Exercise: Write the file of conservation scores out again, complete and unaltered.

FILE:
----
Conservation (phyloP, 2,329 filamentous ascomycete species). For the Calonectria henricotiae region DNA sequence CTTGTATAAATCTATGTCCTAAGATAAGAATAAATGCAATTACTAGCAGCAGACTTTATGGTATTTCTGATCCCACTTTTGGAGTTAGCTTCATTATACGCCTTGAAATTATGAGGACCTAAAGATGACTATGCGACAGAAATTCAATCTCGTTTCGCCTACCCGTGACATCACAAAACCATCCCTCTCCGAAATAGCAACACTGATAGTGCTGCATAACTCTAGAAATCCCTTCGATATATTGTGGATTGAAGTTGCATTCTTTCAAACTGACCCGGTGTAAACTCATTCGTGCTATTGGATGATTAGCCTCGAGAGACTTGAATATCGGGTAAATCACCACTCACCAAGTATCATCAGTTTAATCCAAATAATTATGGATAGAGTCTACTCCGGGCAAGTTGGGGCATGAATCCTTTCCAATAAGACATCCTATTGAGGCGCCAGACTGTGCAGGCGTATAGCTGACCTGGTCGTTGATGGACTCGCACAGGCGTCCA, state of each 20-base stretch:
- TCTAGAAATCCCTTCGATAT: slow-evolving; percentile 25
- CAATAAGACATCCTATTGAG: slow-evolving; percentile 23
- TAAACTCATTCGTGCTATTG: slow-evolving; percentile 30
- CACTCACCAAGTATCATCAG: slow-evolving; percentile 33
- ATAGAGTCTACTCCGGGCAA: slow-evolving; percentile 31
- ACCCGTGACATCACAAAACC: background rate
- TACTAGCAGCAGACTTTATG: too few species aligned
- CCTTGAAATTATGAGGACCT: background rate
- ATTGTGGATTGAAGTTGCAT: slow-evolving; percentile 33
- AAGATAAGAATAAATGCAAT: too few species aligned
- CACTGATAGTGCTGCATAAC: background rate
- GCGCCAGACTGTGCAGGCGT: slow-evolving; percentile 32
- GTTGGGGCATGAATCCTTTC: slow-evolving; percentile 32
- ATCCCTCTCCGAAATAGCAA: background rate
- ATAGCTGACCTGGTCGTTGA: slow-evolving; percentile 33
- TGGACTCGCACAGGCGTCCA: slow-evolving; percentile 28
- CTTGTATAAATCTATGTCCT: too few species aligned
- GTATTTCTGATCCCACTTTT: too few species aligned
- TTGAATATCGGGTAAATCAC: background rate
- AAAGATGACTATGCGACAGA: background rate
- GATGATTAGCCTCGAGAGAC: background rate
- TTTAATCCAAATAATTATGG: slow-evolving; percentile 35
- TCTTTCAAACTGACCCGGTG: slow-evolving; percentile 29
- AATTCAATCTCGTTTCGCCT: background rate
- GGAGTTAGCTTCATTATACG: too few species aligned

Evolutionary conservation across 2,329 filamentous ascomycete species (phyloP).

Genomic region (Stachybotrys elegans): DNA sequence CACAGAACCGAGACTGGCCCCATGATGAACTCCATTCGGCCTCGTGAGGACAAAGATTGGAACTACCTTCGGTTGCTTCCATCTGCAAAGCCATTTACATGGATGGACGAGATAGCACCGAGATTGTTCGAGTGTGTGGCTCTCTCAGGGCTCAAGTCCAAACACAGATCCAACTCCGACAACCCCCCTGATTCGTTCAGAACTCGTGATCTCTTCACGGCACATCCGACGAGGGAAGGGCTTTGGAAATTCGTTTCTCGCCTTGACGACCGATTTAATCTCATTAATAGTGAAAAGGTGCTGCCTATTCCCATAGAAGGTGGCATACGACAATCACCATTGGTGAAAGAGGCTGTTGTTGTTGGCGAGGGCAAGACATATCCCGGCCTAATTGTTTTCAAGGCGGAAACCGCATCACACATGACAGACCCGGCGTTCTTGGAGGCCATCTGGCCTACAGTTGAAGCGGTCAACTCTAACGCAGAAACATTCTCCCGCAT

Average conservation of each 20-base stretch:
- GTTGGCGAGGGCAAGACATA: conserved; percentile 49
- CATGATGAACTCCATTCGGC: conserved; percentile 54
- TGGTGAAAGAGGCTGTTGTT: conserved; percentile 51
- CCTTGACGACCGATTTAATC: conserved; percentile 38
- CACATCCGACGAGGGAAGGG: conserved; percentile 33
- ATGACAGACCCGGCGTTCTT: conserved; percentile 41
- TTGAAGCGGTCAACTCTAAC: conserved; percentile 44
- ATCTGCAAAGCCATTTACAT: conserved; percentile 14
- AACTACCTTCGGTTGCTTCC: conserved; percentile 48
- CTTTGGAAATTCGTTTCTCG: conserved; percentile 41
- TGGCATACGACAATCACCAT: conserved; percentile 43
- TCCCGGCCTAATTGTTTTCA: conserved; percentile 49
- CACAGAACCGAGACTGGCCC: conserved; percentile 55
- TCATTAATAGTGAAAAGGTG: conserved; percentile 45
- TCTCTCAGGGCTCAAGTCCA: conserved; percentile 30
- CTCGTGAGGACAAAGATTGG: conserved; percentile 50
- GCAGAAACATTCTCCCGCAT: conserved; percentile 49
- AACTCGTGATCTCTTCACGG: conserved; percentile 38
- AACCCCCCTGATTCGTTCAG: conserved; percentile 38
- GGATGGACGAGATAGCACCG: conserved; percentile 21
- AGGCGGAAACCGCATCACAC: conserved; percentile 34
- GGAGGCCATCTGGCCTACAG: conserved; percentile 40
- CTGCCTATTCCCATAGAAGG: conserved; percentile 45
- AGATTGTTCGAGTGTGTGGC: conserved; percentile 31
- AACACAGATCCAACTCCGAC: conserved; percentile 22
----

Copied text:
Conservation (phyloP, 2,329 filamentous ascomycete species). For the Calonectria henricotiae region DNA sequence CTTGTATAAATCTATGTCCTAAGATAAGAATAAATGCAATTACTAGCAGCAGACTTTATGGTATTTCTGATCCCACTTTTGGAGTTAGCTTCATTATACGCCTTGAAATTATGAGGACCTAAAGATGACTATGCGACAGAAATTCAATCTCGTTTCGCCTACCCGTGACATCACAAAACCATCCCTCTCCGAAATAGCAACACTGATAGTGCTGCATAACTCTAGAAATCCCTTCGATATATTGTGGATTGAAGTTGCATTCTTTCAAACTGACCCGGTGTAAACTCATTCGTGCTATTGGATGATTAGCCTCGAGAGACTTGAATATCGGGTAAATCACCACTCACCAAGTATCATCAGTTTAATCCAAATAATTATGGATAGAGTCTACTCCGGGCAAGTTGGGGCATGAATCCTTTCCAATAAGACATCCTATTGAGGCGCCAGACTGTGCAGGCGTATAGCTGACCTGGTCGTTGATGGACTCGCACAGGCGTCCA, state of each 20-base stretch:
- TCTAGAAATCCCTTCGATAT: slow-evolving; percentile 25
- CAATAAGACATCCTATTGAG: slow-evolving; percentile 23
- TAAACTCATTCGTGCTATTG: slow-evolving; percentile 30
- CACTCACCAAGTATCATCAG: slow-evolving; percentile 33
- ATAGAGTCTACTCCGGGCAA: slow-evolving; percentile 31
- ACCCGTGACATCACAAAACC: background rate
- TACTAGCAGCAGACTTTATG: too few species aligned
- CCTTGAAATTATGAGGACCT: background rate
- ATTGTGGATTGAAGTTGCAT: slow-evolving; percentile 33
- AAGATAAGAATAAATGCAAT: too few species aligned
- CACTGATAGTGCTGCATAAC: background rate
- GCGCCAGACTGTGCAGGCGT: slow-evolving; percentile 32
- GTTGGGGCATGAATCCTTTC: slow-evolving; percentile 32
- ATCCCTCTCCGAAATAGCAA: background rate
- ATAGCTGACCTGGTCGTTGA: slow-evolving; percentile 33
- TGGACTCGCACAGGCGTCCA: slow-evolving; percentile 28
- CTTGTATAAATCTATGTCCT: too few species aligned
- GTATTTCTGATCCCACTTTT: too few species aligned
- TTGAATATCGGGTAAATCAC: background rate
- AAAGATGACTATGCGACAGA: background rate
- GATGATTAGCCTCGAGAGAC: background rate
- TTTAATCCAAATAATTATGG: slow-evolving; percentile 35
- TCTTTCAAACTGACCCGGTG: slow-evolving; percentile 29
- AATTCAATCTCGTTTCGCCT: background rate
- GGAGTTAGCTTCATTATACG: too few species aligned

Evolutionary conservation across 2,329 filamentous ascomycete species (phyloP).

Genomic region (Stachybotrys elegans): DNA sequence CACAGAACCGAGACTGGCCCCATGATGAACTCCATTCGGCCTCGTGAGGACAAAGATTGGAACTACCTTCGGTTGCTTCCATCTGCAAAGCCATTTACATGGATGGACGAGATAGCACCGAGATTGTTCGAGTGTGTGGCTCTCTCAGGGCTCAAGTCCAAACACAGATCCAACTCCGACAACCCCCCTGATTCGTTCAGAACTCGTGATCTCTTCACGGCACATCCGACGAGGGAAGGGCTTTGGAAATTCGTTTCTCGCCTTGACGACCGATTTAATCTCATTAATAGTGAAAAGGTGCTGCCTATTCCCATAGAAGGTGGCATACGACAATCACCATTGGTGAAAGAGGCTGTTGTTGTTGGCGAGGGCAAGACATATCCCGGCCTAATTGTTTTCAAGGCGGAAACCGCATCACACATGACAGACCCGGCGTTCTTGGAGGCCATCTGGCCTACAGTTGAAGCGGTCAACTCTAACGCAGAAACATTCTCCCGCAT

Average conservation of each 20-base stretch:
- GTTGGCGAGGGCAAGACATA: conserved; percentile 49
- CATGATGAACTCCATTCGGC: conserved; percentile 54
- TGGTGAAAGAGGCTGTTGTT: conserved; percentile 51
- CCTTGACGACCGATTTAATC: conserved; percentile 38
- CACATCCGACGAGGGAAGGG: conserved; percentile 33
- ATGACAGACCCGGCGTTCTT: conserved; percentile 41
- TTGAAGCGGTCAACTCTAAC: conserved; percentile 44
- ATCTGCAAAGCCATTTACAT: conserved; percentile 14
- AACTACCTTCGGTTGCTTCC: conserved; percentile 48
- CTTTGGAAATTCGTTTCTCG: conserved; percentile 41
- TGGCATACGACAATCACCAT: conserved; percentile 43
- TCCCGGCCTAATTGTTTTCA: conserved; percentile 49
- CACAGAACCGAGACTGGCCC: conserved; percentile 55
- TCATTAATAGTGAAAAGGTG: conserved; percentile 45
- TCTCTCAGGGCTCAAGTCCA: conserved; percentile 30
- CTCGTGAGGACAAAGATTGG: conserved; percentile 50
- GCAGAAACATTCTCCCGCAT: conserved; percentile 49
- AACTCGTGATCTCTTCACGG: conserved; percentile 38
- AACCCCCCTGATTCGTTCAG: conserved; percentile 38
- GGATGGACGAGATAGCACCG: conserved; percentile 21
- AGGCGGAAACCGCATCACAC: conserved; percentile 34
- GGAGGCCATCTGGCCTACAG: conserved; percentile 40
- CTGCCTATTCCCATAGAAGG: conserved; percentile 45
- AGATTGTTCGAGTGTGTGGC: conserved; percentile 31
- AACACAGATCCAACTCCGAC: conserved; percentile 22